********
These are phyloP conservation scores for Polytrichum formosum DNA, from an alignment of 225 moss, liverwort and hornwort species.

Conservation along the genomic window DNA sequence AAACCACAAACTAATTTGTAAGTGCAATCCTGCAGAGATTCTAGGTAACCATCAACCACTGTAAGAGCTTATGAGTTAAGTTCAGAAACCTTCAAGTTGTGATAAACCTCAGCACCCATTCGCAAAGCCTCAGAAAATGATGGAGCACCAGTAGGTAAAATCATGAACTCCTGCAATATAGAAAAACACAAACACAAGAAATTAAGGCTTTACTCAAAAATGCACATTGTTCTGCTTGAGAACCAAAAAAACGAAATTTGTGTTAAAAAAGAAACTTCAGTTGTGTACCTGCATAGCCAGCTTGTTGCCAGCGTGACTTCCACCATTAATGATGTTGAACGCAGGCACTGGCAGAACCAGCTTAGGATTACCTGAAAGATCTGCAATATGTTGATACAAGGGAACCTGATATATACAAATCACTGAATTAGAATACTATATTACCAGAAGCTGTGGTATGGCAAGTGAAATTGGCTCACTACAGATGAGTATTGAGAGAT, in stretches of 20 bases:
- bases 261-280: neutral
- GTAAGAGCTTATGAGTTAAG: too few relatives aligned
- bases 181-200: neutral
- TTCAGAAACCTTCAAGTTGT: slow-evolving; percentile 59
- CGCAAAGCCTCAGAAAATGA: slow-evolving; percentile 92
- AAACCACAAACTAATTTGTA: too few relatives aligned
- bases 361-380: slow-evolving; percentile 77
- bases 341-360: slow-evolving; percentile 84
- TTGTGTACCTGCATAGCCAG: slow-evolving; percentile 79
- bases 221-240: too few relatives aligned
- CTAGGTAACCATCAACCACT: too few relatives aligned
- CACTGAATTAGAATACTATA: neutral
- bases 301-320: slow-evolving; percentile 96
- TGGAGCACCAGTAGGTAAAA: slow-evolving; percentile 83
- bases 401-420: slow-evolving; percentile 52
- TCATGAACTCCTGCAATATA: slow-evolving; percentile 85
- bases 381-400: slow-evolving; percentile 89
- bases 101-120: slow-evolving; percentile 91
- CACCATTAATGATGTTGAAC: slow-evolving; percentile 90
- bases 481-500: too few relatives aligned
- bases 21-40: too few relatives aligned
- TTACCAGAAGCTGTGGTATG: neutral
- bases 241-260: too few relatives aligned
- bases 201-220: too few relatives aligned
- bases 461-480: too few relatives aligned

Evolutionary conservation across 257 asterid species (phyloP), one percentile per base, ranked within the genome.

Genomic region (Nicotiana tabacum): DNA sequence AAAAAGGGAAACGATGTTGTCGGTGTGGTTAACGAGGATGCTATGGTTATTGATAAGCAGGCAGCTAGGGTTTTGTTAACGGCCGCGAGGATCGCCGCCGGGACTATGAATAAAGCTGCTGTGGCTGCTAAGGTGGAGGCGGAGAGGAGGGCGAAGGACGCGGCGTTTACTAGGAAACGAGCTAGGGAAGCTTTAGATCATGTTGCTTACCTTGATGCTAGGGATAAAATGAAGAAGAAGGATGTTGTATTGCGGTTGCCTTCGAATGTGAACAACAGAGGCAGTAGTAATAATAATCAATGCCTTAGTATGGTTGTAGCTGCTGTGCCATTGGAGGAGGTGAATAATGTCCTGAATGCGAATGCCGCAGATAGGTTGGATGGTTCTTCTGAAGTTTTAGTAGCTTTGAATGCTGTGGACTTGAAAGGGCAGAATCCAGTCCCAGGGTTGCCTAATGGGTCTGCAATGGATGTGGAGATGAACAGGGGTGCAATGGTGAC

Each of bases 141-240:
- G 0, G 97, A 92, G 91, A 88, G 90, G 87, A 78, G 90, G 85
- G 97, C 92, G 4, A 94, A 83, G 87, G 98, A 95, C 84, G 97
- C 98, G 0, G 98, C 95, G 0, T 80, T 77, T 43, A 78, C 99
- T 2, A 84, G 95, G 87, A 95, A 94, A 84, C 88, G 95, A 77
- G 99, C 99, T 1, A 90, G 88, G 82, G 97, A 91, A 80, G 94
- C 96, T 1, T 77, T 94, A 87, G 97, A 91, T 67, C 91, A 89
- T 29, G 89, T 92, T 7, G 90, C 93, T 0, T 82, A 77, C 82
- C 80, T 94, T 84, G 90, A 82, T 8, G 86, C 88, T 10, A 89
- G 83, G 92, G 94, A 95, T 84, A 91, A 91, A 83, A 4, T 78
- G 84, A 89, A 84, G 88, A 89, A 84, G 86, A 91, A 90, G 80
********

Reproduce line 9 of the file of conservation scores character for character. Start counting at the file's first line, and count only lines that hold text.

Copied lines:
- bases 361-380: slow-evolving; percentile 77